Step 15

Finally, using the small amount of reserved green soap, add a little more green colour, just to darken it a little, then pour or spoon this slightly darker green soap in lines across the surface of your soap. This adds a striped appearance similar to a real watermelon.

Step 16

Cover the mould with something like a cardboard sheet to prevent anything touching the surface of the soap whilst it's setting.
Insulate with old towels or a blanket and leave at room temperature until the soap has solidified. With a small batch like this it should be no more than 24 hours. Larger batches can take longer.

Step 17

Once set and cool, remove the soap from the mould and remove any lining paper from the soap. At this stage it will be a soft solid and can be easily cut into bars or smaller blocks if desired. If it appears too soft to handle, leave it for 2-3 days and try again.

Step 18

Leave your soap 'curing' at room temperature for typically at least 3-4 weeks, preferably on a sheet of uncoloured absorbent paper allowing air to circulate around each bar or block. Curing will allow the soap to loose excess moisture and become harder.


Do not store your soap in a cold place. Soap will 'sweat' if cured or kept in a cold or cool place and then moved to a warmer one. Avoid 'sweating' by keeping your soap at a constant room temperature.


If packaging your soap, avoid absorbant paper or card coming into contact with your soap directly as any 'sweating' of the soap once packed will spoil the packaging. If you must use paper or card, wrap your soap first in something like waxed or siliconised paper or plastic film.
Note... If using higher grades of olive oil it will usually take longer to reach a trace. Pomace grade is ideal for soap making.
If adding fragrance use pure essential oil/s (20ml in this recipe size). Avoid fragrance oils until you're more experienced. See information below.
Suitable and simple-to-use colourants... Ultramarines: Oxides: Water Dispersible Organic Pigments: Insoluble pigments which are used to colour the oils: Some food-safe dyes (sold as water soluble powders)...e.g. Tartrazine yellow: Sunset yellow (orange): Amaranth red: many types of ground spices i.e. Turmeric: Paprika: Cinnamon.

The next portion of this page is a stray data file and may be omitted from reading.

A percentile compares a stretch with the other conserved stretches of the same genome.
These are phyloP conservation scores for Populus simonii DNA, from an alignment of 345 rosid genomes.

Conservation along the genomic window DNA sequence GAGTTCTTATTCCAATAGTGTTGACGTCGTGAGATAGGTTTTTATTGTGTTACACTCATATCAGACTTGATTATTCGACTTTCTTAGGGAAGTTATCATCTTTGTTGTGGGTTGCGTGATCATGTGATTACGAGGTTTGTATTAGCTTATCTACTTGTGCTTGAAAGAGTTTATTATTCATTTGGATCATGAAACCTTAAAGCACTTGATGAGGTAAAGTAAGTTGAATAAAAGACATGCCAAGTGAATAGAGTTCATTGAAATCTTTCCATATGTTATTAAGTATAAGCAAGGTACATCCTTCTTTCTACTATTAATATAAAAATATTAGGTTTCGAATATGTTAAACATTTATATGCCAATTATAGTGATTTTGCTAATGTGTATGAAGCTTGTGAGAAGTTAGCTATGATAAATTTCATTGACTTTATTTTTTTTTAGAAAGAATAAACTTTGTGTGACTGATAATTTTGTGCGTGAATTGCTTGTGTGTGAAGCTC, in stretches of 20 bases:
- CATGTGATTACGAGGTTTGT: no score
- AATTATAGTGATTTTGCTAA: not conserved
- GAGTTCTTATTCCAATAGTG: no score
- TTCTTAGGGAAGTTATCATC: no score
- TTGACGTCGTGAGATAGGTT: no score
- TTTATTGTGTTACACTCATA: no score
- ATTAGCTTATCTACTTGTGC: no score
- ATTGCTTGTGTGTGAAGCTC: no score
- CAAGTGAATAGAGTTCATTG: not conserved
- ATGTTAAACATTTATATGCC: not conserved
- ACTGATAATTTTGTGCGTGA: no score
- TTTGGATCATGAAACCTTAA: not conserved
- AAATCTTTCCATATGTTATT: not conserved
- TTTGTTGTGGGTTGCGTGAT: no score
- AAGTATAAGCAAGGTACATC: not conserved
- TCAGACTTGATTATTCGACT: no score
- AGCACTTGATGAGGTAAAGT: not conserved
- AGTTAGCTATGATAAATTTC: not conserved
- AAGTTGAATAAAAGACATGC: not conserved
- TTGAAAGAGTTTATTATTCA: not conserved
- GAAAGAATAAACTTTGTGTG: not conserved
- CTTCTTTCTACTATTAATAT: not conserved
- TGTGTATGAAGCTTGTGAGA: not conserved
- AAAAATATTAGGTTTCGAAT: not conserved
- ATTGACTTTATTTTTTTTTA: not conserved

Useful Information...

If you're using this recipe as a base for a soap you're adding your own colours and fragrances to, take a note that in your early attempts at natural soap-making it is far easier to fragrance a soap using pure essential oils. Avoid most fragrance oils as they are often alcohol based (something like dipropylene glycol) and virtually all forms of alcohol can cause 'siezing' in a soap mixture. This is when the mixture starts to set solid very rapidly, before you have a chance to pour it, ruining all your efforts. Also, bear in mind that many 'pretty' additions to a soap such as dried flower heads etc. will very possibly turn brown and discolour the soap if added to the mixture whilst it is a liquid. This is because of the high water content and caustic nature at that stage. Additions that work well are dried pulses, spices and some woodier dried herbs. Some spices achieve good colour as well. Turmeric (yellow) and paprika (salmon-like) are two examples. Petals etc. (like dried lavender) can be successfully 'pressed' onto the surface of the soap after pouring, before covering and insulating, although keep your gloves on when doing this as the mixture is still caustic at that stage. Generally food-safe colours are not suitable for natural soap-making (there are some exceptions). There are colours that work well and are simple to use (see tip above). Procedure as follows...
All ultramarines and oxides require mixing with a little water and can be added at any stage after all ingredients are in the soapmaking pan together, up to the trace.
Some types of pigments (known as insoluble pigments) are NOT water soluble and give colour to soaps best in warm oils. Add the powder or dispersion to melted coconut/palm oil and whisk in very thoroughly to avoid any 'spotting'.
Ground Spices are basically in 2 varieties. Those that will add colour to the oils (Turmeric and Paprika) which can be added to the warm oils similar to Lakes and those that simply add colour by suspension (i.e. gound cinnamon) which are best added near the trace in a little olive oil as a runny paste.
With ALL colours/pigments, the depth of colour will vary with the amount added. Keep colours subtle to avoid bleeding of colour into the lather when using the soaps. Mix up enough in a little water (except insoluble pigments) and add a bit at a time until the depth of colour you want is apparent. Guide for this size recipe... All ultramarines/oxides max 1 tsp (5ml). Most food-safe water soluble powders max 1/4 tsp (1.25ml). Lakes max 1/4 tsp (1.25ml). These are a guide only.
If you want to enrich your soap with specific oils for their properties (maybe hempseed or wheatgerm etc.) use aprox 1 Tbsb (15ml) at trace. Honey, also aprox 1 Tbsb (15ml) at trace. Exfolients, i.e. oatmeal or similar, up to 1/4 cup (60ml). at or before trace. Take care to ensure your soap is thick enough to 'support' any exfolient additions before pouring or they may sink or float (depends what they are).